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Unformatted text preview: Chapter 4: Developing through the lifespan Developmental Psychology – a branch of psychology that studies the physical, cognitive and social change throughout the lifespan Major Issues Nature v. Nurture – how genetics and experience shape our development Continuity v. Stages – is development gradual or does it happen in specific stages. Researchers have concluded that development is a slow, continuous process. Stability v. change –do our personality traits persist throughout life or do we change as we age Evidence for both, we change in some ways, not in others, depends on individual and their experiences Prenatal Development Zygote-fertilized egg that divides rapidly. Placenta developed Embryo- zygotes inner cells become the embryo. Considered an embryo after two weeks after fertilization though second month Fetus- considered a fetus from 9 weeks until birth. Organs develop. Possible Threats to development Teratogens – chemicals and viruses that can reach the embryo or fetus and cause harm. Can be in the form of drugs, AIDS, carcinogens, alcohol (Fetal Alcohol Syndrome). Effects : depressed activity in nervous systems, low body weight, may lead to cognitive deficits The Competent Newborn Abilities-turn our heads towards stimuli Preference for mother’s smell, voice Infancy and Childhood Rapid frontal lobe development. Muscles and nervous system mature and child is able to do more complicated skills such as rolling over, sitting unsupported, crawling, and eventually walking. Piaget’s Theory of Cognitive Development Sensorimotor – Birth -2 years, experiencing the world through senses and actions Object permanence, stranger anxiety Preoperational – 2-7 years, representing things with words and images, lack of logical reasoning. Characterized by pretend play and egocentrism, theory of mind Concrete Operational – 7-11years, thinking logically about concrete events Conservation, Mathematical transformations Formal Operational –12 years through adulthood, abstract reasoning, logic, moral reasoning Problems Not cut and dry stages Piaget did not give kids enough credit Social Development Stranger anxiety-evaluating people as unfamiliar and possible threatening. Develops around 8 months. Attachment- bodily contact (Harlow) Familiarity, imprinting (Lorenz) Secure v. insecure Parenting Styles Authoritarian – strict obedience to rules Authoritative- demanding and responsive, explain rules, allow exceptions Permissive- submit to children’s desired without making many demands Indifferent-neglect, little attention Adolescence Cognitive Development Developing reasoning power Morality (Kohlberg) Pre-conventional- self interest to avoid punishment or to be rewarded Conventional –cares for others upholds laws and social rules because they are rules....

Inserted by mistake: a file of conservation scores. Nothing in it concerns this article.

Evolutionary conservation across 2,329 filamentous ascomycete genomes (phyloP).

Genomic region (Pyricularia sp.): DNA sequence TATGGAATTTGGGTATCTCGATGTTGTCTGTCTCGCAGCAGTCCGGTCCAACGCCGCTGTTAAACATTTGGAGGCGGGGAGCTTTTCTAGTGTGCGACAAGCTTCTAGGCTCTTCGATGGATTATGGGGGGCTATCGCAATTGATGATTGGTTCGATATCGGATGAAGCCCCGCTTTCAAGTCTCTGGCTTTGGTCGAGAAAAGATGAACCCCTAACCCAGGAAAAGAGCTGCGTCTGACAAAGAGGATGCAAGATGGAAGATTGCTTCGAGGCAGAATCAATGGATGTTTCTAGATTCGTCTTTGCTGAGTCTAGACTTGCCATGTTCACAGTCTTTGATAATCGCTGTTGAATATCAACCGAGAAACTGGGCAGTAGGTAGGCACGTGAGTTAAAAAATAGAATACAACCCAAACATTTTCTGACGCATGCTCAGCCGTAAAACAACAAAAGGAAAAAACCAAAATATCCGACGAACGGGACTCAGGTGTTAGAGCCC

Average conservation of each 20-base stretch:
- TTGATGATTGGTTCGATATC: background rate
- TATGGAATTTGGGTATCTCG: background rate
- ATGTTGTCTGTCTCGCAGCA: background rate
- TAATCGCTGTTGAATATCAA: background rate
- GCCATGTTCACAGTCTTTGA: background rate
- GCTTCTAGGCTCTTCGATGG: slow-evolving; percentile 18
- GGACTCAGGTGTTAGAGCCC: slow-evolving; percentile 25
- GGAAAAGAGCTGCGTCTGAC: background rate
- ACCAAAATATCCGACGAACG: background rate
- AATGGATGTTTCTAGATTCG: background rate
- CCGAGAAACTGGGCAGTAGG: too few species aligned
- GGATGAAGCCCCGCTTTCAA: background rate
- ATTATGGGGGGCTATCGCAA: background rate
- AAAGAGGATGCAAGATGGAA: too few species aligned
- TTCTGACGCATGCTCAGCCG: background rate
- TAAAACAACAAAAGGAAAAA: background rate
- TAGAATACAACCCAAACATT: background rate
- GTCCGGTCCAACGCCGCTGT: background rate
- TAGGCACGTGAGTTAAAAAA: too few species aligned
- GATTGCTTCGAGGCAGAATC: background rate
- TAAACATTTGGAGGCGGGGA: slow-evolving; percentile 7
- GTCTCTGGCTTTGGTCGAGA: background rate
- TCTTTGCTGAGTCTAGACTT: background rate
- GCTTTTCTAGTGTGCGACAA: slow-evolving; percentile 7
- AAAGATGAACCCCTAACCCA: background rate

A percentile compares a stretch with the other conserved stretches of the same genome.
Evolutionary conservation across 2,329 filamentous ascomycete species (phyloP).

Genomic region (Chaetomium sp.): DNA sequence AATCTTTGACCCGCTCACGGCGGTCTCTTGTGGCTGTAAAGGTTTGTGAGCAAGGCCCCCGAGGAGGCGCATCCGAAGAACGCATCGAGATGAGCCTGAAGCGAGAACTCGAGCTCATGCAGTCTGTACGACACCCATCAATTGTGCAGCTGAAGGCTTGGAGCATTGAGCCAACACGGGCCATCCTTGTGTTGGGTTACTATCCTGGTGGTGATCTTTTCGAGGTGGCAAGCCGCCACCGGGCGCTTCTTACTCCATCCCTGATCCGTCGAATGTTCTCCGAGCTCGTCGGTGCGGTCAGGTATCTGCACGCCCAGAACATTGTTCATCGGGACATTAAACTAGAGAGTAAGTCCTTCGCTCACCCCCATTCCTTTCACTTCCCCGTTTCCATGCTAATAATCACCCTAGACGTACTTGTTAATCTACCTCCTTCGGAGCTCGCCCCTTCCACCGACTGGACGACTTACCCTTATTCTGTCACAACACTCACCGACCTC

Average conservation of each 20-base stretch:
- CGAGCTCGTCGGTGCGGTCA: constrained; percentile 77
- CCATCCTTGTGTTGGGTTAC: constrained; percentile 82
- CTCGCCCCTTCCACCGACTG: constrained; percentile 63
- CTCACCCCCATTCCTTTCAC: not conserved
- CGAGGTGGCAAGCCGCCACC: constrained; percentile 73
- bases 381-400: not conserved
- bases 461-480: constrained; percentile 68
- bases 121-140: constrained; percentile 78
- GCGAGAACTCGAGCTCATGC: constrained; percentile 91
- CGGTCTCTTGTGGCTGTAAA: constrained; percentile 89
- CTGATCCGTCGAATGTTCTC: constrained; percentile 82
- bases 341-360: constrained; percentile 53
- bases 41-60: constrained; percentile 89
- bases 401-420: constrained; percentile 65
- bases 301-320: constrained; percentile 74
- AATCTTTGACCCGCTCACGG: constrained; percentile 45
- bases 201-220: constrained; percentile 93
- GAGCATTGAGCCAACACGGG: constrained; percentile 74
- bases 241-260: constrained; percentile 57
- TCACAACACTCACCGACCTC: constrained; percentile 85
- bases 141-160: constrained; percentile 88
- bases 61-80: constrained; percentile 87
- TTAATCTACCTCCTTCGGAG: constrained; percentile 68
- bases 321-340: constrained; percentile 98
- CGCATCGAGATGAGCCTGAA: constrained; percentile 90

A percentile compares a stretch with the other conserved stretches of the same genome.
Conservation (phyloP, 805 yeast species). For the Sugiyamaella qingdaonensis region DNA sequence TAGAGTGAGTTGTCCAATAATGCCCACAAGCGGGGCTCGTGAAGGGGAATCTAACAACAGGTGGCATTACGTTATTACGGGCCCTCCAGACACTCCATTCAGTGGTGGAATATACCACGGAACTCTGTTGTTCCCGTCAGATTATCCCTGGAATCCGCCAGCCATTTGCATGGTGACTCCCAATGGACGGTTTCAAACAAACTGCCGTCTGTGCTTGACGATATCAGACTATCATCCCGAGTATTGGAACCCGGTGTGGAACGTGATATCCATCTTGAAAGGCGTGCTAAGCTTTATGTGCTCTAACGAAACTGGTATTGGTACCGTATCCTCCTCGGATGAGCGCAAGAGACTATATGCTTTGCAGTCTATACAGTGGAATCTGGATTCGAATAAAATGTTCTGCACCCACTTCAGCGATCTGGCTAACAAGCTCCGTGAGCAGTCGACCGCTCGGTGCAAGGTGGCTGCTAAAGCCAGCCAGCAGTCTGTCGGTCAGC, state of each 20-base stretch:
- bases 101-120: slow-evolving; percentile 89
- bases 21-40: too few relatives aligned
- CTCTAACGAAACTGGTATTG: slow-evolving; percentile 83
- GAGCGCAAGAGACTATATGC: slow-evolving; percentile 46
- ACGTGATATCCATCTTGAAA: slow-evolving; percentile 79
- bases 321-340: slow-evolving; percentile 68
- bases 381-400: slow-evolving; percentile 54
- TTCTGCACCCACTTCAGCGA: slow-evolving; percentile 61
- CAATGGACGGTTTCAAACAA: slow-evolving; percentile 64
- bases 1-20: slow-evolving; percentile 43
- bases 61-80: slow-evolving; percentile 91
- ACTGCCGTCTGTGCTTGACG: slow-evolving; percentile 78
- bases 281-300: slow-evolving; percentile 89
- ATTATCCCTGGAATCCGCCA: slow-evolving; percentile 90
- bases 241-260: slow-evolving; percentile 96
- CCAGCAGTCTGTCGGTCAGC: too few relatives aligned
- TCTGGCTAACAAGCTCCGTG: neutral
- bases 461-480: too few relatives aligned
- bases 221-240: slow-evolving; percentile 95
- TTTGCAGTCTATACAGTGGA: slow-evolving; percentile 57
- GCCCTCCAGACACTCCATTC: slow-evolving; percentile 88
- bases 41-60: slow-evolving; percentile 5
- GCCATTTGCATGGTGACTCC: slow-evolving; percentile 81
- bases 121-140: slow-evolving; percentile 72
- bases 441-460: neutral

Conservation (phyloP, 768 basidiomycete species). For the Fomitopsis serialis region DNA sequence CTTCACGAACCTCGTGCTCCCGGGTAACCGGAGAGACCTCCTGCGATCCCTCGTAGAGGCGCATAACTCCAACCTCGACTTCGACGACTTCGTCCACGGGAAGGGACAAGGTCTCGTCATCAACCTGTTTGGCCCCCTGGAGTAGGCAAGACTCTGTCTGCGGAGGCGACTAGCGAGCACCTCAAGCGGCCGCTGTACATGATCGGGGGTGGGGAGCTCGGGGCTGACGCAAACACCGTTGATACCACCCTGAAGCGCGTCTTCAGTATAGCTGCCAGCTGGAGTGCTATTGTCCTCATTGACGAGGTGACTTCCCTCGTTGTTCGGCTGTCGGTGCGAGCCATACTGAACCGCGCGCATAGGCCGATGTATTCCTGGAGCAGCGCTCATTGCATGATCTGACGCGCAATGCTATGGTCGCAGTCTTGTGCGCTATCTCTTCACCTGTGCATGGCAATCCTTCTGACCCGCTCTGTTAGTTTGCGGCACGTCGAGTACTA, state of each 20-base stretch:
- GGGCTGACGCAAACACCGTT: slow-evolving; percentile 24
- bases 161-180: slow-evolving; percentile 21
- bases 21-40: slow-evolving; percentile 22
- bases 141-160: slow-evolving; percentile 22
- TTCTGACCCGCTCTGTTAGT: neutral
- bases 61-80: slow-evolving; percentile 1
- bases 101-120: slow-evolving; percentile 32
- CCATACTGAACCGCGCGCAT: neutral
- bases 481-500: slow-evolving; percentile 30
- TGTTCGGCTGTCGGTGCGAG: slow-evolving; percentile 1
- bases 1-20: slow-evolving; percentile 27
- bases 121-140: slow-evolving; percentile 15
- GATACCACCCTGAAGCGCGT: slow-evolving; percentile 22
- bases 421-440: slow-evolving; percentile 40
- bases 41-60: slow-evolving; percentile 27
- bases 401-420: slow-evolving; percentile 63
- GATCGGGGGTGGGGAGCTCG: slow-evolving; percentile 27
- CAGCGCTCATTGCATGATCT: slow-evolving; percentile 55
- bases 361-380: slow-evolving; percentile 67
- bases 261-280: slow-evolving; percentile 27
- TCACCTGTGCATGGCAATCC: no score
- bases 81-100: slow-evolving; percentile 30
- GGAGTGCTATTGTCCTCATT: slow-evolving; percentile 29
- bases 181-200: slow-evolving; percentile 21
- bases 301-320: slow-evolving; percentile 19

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This note was uploaded on 04/07/2008 for the course PSYCH 100 taught by Professor Cave during the Spring '08 term at UMass (Amherst).
- Spring '08
- Developmental Psychology